What Philosophy Can Teach Us About Trump’s America—and What It Can’tMartha Nussbaum’s new book diagnoses our political crisis but fails to offer a practical cure.
All Our Work Holds GoodRereading the poet Donald Hall’s beautiful children’s book Ox-Cart Man in a time of turmoil.
State of ContradictionsLawrence Wright paints an intimate, nuanced portrait of Texas. If only he had been willing to look harder at its racial dynamics.
“Just Me. The President of the United States, Facing a Mob of Accusers”The best part of the deeply bad thriller co-authored by Bill Clinton and James Patterson is imagining the book as a projection of Clinton’s inner life.
The Crushing Sorrow of BarracoonIn Zora Neale Hurston’s account of the last known survivor of the middle passage, her luxuriant sense of black life collides with his unspeakable grief.
Her Unmanageable BodyPorochista Khakpour’s arresting Sick upends all the tropes of the illness memoir.
Buried in Bourgeois LifeRachel Cusk’s trilogy isn’t commenting wryly on upper-middle-class values. It’s embodying them.
A Guide to the Many, Many Books of Philip RothIncluding the beginning, the greats, and the late period.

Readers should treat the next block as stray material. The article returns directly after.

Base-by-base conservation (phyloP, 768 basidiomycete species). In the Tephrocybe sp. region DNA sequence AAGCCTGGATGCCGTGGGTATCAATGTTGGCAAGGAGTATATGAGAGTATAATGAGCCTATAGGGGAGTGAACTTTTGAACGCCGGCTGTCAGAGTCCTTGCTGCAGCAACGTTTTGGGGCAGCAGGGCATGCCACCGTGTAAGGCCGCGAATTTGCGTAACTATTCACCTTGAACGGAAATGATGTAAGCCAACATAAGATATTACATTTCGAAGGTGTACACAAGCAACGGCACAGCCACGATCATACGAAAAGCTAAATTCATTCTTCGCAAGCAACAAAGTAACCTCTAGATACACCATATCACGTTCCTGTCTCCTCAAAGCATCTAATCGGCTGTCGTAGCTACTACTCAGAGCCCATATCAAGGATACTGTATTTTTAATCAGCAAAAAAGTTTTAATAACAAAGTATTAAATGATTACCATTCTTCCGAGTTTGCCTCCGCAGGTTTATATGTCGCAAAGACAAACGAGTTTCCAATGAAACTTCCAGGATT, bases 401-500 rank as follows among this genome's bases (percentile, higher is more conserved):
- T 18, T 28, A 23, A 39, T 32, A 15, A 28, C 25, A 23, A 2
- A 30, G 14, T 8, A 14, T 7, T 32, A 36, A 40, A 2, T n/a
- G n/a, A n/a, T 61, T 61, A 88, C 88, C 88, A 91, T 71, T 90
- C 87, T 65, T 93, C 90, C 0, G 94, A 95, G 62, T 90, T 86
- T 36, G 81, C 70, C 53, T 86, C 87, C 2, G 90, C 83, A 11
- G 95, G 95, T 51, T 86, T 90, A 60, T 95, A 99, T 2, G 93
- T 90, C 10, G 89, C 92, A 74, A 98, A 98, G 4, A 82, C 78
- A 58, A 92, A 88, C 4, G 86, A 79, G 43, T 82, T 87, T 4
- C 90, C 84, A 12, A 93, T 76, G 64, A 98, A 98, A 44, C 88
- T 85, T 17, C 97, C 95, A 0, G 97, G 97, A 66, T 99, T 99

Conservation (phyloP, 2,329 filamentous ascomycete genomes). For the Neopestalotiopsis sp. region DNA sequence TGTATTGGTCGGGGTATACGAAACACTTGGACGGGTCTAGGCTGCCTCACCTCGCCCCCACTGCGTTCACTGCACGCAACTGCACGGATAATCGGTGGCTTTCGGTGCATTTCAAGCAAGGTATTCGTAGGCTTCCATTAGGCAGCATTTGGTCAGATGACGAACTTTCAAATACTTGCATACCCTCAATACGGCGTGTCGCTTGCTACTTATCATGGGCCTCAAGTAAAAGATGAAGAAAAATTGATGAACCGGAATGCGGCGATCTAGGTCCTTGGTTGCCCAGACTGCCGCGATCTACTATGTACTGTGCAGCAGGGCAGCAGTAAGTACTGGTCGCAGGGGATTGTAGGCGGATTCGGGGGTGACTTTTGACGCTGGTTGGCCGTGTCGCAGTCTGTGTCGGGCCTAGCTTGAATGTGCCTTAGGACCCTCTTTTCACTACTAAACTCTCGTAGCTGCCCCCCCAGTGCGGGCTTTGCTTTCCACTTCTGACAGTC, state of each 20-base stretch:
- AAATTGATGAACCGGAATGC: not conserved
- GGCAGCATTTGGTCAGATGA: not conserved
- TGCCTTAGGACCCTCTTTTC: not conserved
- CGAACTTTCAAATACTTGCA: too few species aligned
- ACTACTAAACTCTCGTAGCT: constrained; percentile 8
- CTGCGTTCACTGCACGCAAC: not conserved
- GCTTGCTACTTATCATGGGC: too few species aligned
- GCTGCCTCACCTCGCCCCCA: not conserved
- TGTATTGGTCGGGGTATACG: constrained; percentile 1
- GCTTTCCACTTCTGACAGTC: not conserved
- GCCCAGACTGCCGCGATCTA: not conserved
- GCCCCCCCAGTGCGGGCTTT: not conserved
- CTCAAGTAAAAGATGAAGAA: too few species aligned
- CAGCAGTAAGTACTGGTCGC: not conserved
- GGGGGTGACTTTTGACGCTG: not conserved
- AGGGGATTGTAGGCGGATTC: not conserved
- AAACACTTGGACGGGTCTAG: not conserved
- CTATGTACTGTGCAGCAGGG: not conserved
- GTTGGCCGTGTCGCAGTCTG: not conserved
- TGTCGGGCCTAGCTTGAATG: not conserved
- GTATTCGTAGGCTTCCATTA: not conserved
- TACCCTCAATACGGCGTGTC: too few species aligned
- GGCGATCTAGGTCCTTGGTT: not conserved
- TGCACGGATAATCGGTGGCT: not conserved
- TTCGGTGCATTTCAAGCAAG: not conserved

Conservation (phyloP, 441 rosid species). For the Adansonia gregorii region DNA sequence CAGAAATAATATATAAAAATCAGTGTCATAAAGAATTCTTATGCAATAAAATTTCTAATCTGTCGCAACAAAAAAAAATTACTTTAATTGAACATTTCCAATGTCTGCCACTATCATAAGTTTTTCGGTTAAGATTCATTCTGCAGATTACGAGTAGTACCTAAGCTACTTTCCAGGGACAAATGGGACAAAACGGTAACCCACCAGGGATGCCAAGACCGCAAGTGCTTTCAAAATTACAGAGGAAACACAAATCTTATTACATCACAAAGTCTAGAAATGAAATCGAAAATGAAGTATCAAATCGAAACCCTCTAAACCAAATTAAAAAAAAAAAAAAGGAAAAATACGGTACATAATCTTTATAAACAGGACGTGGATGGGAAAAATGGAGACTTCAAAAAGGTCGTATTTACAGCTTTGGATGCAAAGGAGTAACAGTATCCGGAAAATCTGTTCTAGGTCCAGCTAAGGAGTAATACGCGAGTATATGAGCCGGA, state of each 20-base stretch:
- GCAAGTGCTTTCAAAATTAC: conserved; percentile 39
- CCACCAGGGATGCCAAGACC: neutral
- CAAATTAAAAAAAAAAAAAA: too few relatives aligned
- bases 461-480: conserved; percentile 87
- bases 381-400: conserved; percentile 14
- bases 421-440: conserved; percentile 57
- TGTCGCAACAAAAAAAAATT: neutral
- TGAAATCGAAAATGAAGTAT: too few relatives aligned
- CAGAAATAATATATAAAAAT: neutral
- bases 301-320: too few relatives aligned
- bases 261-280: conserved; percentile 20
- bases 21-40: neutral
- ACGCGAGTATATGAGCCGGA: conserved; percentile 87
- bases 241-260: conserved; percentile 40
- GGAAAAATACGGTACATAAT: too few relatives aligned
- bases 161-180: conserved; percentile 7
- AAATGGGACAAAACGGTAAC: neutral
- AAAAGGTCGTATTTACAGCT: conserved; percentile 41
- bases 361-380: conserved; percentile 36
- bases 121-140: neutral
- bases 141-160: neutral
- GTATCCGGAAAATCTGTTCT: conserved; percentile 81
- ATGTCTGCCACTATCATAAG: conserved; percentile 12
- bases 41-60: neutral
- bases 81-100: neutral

The Trip of a LifetimeMichael Pollan explores what LSD and other psychedelics can do for the no longer young.
“Warmth Plus Dread”Jenny Offill interviews Joe Dunthorne about sympathetic characters, parenthood, and single-vowel nouns.
Ginned UpLeslie Jamison’s 500-page exploration of recovery gets trapped in the thin tropes of the addiction memoir.
The Idea of the Inassimilable AlienHow America’s long history of anti-Chinese racism still haunts the U.S. today.
The New Book About The Simpsons Is Hilarious, Joke-a-Minute, and Overstays Its WelcomeSpringfield Confidential recreates the best and worst of the game-changing sitcom.
Errol Morris Refutes It ThusThe filmmaker’s new book continues an argument with the philosopher Thomas Kuhn begun in 1972.
“Philip Roth Was His Own School of Writing”Gary Shteyngart on meeting Roth, teaching Roth, and the novelist’s “humor from the edge of the blade.”
Crimes of the PatriarchyIf we try too hard to parse the precise kind of feminism embodied by Meg Wolitzer’s new book, we risk missing its genuinely smart satire.
I Just Want to See Tiger Win AgainEveryone is eager to praise his personal redemption. But the only thing to admire is his legendary talent.
Why Factories Aren’t Tourist Attractions AnymoreFor a long time, American factories were symbols of technology and modernity. They symbolize something very different now.
Announcing the Winners of the Sixth Cartoonist Studio PrizeThe best print and web comic of 2017, selected by the Slate Book Review and the Center for Cartoon Studies.